The Media Foundation for West Africa (MFWA) has called for the implementation of institutional support systems for journalists in the country to improve their safety.
The Foundation said there was an urgent need for media organisations to implement institutional supports and interventions like insurance packages to enhance the safety of journalists in the country.
This was contained in a report on a study conducted by the Foundation on Media Professionalism and Safety of Journalists, Policies and Practices in Newsrooms in the Country.
Mr Kwaku Krobea Asante, Programme Officer, MFWA, presenting the findings of the study at a forum organised by the Foundation in Accra noted that a number of media organisations did not have institutional support for the safety of journalists.
He attributed the frequency of violations against journalists to the absence of safety policies and lack of consciousness on the part of media organisations to ensure the promotion of the safety of their journalists.
He said out of the 40 media houses sampled across the 16 regions, only 15 had some semblance of safety for journalists, with only five out of the 15 having insurance packages, while a few had manuals on safety, which contained only a sentence or two.
Mr Asante said, “four out of five journalists on the field relied on their understanding of the job, friends and the use of their ‘head’ or intuition when confronted with safety issues, while the other journalists spread across 11 media houses said they followed the safety protocols of their organisations.”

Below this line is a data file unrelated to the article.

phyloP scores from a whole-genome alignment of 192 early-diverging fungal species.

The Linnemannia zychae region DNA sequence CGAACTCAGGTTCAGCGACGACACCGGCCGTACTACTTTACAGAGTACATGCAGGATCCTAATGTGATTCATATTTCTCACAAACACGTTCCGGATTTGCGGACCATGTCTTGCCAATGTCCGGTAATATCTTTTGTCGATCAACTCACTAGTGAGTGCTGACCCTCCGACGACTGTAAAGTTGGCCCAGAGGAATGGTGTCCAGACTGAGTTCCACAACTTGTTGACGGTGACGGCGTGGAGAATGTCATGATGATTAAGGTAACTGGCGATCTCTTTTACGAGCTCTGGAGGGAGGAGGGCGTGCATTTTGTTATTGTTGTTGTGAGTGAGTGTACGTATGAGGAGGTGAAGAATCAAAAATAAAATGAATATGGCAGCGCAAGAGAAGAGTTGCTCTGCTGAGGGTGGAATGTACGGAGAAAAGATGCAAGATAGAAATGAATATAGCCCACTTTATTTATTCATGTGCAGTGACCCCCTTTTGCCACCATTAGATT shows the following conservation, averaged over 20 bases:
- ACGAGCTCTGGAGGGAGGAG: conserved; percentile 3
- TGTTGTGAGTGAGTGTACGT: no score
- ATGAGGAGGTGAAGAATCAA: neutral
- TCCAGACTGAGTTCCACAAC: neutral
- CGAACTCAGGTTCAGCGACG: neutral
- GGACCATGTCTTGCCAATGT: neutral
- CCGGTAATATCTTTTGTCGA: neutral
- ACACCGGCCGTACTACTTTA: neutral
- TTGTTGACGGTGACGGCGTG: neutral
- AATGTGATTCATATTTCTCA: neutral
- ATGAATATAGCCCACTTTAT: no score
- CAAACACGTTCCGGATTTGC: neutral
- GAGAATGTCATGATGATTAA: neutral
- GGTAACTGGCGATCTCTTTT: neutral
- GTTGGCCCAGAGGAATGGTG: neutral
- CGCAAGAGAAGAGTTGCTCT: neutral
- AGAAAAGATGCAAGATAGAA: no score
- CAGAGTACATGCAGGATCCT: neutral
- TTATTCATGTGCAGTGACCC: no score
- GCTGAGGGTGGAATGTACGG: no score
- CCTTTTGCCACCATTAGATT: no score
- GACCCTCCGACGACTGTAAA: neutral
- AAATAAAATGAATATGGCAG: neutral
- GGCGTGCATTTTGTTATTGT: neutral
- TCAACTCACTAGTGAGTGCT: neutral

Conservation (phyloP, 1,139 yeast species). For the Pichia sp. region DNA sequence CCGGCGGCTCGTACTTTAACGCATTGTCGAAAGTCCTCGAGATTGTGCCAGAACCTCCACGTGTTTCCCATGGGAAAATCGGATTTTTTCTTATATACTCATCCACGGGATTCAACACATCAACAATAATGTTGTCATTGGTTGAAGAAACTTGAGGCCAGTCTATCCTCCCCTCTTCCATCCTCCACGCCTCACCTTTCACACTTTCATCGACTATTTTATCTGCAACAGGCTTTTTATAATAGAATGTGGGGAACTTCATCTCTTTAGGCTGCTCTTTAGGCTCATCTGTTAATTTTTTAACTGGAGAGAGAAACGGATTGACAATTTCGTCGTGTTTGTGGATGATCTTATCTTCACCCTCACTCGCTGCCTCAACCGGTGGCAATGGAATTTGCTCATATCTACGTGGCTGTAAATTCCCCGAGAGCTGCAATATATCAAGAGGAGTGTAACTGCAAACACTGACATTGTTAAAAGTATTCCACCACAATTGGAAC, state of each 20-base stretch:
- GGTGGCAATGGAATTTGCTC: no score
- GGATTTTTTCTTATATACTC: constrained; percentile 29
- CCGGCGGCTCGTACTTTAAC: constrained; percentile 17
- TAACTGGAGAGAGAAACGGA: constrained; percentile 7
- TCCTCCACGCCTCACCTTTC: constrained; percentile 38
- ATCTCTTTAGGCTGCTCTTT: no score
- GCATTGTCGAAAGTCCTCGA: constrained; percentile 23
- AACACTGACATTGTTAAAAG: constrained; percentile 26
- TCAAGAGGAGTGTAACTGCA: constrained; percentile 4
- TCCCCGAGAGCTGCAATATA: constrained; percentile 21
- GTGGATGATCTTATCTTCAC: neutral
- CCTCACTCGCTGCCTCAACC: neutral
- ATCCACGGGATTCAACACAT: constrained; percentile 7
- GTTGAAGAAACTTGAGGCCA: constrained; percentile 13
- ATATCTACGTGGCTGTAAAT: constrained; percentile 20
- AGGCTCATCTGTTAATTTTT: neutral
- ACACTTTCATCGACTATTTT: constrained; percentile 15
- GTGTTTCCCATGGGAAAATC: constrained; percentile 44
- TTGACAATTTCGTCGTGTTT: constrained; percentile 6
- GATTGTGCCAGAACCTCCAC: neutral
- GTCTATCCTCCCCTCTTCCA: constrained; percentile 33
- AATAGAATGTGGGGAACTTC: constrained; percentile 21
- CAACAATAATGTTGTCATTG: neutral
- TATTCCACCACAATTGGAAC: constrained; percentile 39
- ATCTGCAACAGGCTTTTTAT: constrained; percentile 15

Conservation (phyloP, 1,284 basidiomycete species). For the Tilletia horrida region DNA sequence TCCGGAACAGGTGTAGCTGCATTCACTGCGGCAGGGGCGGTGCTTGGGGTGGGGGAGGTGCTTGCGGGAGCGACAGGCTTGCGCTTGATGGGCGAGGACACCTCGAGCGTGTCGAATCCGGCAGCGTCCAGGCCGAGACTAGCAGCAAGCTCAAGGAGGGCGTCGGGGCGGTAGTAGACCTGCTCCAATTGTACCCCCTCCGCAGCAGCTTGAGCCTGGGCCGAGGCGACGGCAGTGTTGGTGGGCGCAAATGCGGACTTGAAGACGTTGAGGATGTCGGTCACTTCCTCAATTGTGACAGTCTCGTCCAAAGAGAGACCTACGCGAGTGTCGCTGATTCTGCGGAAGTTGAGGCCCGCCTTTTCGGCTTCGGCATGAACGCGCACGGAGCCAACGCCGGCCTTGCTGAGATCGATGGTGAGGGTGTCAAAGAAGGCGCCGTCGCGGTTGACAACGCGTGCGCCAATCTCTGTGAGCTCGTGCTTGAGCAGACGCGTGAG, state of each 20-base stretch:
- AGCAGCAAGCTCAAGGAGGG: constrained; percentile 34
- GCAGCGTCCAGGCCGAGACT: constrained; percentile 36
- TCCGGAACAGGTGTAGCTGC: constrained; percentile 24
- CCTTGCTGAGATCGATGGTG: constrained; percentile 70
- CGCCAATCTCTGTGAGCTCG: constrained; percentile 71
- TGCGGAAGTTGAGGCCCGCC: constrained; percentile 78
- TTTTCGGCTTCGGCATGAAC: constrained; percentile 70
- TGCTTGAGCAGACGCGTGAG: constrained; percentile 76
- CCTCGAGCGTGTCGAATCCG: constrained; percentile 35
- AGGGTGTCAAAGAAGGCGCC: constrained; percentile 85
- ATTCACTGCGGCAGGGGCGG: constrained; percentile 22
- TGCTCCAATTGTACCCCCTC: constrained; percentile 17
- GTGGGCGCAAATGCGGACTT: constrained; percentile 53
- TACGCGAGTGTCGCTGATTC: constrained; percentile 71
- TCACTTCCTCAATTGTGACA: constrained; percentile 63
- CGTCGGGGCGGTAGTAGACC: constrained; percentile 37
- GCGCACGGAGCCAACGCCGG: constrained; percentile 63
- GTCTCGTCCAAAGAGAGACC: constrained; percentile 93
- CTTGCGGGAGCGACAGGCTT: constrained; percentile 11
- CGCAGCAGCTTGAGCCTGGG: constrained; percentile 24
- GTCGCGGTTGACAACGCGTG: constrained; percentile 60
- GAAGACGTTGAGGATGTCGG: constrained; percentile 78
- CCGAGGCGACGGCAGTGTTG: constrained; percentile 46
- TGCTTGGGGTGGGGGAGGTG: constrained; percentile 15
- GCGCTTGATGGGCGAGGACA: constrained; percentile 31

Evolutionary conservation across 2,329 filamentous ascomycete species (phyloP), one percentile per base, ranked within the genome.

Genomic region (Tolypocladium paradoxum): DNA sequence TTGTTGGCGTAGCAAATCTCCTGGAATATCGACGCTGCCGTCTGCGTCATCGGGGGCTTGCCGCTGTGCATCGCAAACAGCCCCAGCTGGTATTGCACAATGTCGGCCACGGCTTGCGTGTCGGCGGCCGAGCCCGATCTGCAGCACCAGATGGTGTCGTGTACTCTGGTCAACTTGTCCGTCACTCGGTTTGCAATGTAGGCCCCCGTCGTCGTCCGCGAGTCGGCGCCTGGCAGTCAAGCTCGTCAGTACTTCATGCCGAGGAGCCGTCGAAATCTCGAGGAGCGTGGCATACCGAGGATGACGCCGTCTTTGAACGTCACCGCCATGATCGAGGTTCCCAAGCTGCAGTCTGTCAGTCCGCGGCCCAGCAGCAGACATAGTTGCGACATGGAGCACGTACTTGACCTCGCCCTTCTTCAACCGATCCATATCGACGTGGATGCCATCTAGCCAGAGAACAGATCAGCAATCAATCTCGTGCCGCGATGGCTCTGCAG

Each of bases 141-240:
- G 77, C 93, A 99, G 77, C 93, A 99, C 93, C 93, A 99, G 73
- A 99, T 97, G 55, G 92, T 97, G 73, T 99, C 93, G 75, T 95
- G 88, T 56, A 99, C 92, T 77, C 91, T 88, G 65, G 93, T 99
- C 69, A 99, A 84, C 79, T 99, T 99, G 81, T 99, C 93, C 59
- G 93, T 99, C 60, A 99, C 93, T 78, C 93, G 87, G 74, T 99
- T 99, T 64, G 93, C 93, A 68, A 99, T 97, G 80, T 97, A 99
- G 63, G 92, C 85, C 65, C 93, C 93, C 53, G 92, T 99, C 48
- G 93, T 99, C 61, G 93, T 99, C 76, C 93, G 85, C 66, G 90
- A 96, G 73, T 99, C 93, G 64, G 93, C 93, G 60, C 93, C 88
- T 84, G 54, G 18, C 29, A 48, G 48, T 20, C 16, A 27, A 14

He said the study also revealed that the security agencies were the dominant perpetrators of violence against journalists, followed by political party affiliates, saying “the people who are supposed to provide security or protection for journalists are actually those leading in perpetrating violence against them.”
On the issue of professionalism, Mr Asante said after a year of monitoring some 26 media organisations, his outfit observed some ethical infractions, with local radio stations being the worst offenders.
“Although the print media also used misleading headlines, obscene photos and allowed invectives in the comment sections of their news websites, they were a bit careful and appeared more professional in their practice,” he added.
The report called on government to promote the safety and protection of journalists and urged media regulatory bodies and associations to play active roles in ensuring the implementation of safety policies in newsrooms, including insurance packages.
It also appealed to media owners to build the capacity of journalists and presenters on best practices, adding that there must be concerted efforts among media stakeholders to ensure that practitioners adhere to ethical standards.
Madam Fatimatu Abubakar, Deputy Minister of Information, noted that there was a need for collective efforts to address the issue of safety of journalists.
“.. Collective efforts in terms of educating our Ghanaian populace, and empowering practitioners to come forward with some of these issues and for the institutions that are responsible for regulation to also have the opportunity to investigate, validate and reach out to various stakeholders.”
Madam Abubakar said the biggest threat to the practice of the journalism profession had to do with losing public trust and confidence.
“In recent times with the digital revolution, a lot of people mimic what journalists do, but these individuals do not even wish to be identified as journalists. So, it is important for us to distinguish between journalists and those who produce content but are not journalists.”
Mr Alexander Bannerman, Deputy Executive Secretary, National Media Commission (NMC), said the safety of journalists was paramount and, therefore, “we need to jealously guard it.”
He said the NMC was soliciting views to develop guidelines on the safety of journalists, which would be based on the UNESCO guidelines and called for support of all.
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